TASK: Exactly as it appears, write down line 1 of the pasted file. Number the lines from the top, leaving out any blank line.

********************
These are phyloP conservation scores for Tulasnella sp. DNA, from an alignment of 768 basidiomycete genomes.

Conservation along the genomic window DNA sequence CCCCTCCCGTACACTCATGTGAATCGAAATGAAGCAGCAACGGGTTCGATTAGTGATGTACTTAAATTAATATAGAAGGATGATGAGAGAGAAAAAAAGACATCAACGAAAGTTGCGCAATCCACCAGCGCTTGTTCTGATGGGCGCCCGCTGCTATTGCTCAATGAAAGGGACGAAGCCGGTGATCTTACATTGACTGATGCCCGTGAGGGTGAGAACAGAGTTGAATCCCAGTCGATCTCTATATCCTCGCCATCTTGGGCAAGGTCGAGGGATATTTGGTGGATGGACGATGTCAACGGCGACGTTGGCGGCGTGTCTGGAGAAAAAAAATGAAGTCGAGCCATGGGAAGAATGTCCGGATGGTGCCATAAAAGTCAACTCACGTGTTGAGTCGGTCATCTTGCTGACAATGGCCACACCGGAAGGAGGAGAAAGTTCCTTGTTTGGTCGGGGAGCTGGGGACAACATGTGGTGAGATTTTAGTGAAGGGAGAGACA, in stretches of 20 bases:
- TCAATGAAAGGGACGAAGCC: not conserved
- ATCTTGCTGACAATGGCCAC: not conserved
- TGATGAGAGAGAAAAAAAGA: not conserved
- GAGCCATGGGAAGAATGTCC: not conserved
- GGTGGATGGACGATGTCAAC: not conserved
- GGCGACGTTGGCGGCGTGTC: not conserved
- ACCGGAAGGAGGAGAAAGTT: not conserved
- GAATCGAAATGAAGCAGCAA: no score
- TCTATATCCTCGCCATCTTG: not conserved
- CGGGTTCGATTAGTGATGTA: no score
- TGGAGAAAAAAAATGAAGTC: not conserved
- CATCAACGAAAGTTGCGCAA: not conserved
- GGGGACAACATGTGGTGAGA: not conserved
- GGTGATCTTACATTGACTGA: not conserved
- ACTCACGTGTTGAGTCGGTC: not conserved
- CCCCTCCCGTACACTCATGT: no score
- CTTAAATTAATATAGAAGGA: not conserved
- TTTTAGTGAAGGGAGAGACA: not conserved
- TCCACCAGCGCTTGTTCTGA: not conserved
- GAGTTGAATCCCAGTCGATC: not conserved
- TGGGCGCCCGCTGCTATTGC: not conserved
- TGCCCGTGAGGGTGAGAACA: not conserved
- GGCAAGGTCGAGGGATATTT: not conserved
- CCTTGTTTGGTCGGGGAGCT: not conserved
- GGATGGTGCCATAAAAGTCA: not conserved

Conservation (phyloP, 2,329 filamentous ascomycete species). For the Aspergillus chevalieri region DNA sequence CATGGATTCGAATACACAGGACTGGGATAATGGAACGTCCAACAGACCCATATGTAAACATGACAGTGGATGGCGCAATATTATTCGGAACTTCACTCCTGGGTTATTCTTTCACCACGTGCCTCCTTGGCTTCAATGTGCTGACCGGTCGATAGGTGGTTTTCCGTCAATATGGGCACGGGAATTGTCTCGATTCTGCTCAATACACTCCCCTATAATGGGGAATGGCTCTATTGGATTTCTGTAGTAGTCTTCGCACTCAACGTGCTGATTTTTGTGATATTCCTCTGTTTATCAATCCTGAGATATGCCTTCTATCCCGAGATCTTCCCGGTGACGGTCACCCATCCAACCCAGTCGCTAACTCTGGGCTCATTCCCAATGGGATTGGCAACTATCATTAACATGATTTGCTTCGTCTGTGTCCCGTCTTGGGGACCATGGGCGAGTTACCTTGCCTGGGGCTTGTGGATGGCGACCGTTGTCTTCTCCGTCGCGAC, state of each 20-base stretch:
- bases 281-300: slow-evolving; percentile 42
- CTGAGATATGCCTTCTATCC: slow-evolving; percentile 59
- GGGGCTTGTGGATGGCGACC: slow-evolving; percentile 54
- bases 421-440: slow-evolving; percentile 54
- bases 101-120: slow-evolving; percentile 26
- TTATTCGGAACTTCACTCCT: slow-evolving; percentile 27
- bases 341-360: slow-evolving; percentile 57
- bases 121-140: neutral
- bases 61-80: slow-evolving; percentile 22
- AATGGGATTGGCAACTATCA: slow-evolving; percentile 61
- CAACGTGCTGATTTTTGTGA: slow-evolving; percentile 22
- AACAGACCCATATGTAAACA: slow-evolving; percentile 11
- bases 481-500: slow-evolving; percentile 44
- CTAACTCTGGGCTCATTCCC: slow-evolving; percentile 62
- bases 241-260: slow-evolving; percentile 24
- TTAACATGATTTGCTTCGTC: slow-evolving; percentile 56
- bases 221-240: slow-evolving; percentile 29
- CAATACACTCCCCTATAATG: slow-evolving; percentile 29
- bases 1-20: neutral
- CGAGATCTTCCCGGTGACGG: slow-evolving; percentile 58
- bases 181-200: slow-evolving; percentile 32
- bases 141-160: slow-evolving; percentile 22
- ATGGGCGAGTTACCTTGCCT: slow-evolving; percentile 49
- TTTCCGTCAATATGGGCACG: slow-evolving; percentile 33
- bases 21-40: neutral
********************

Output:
These are phyloP conservation scores for Tulasnella sp. DNA, from an alignment of 768 basidiomycete genomes.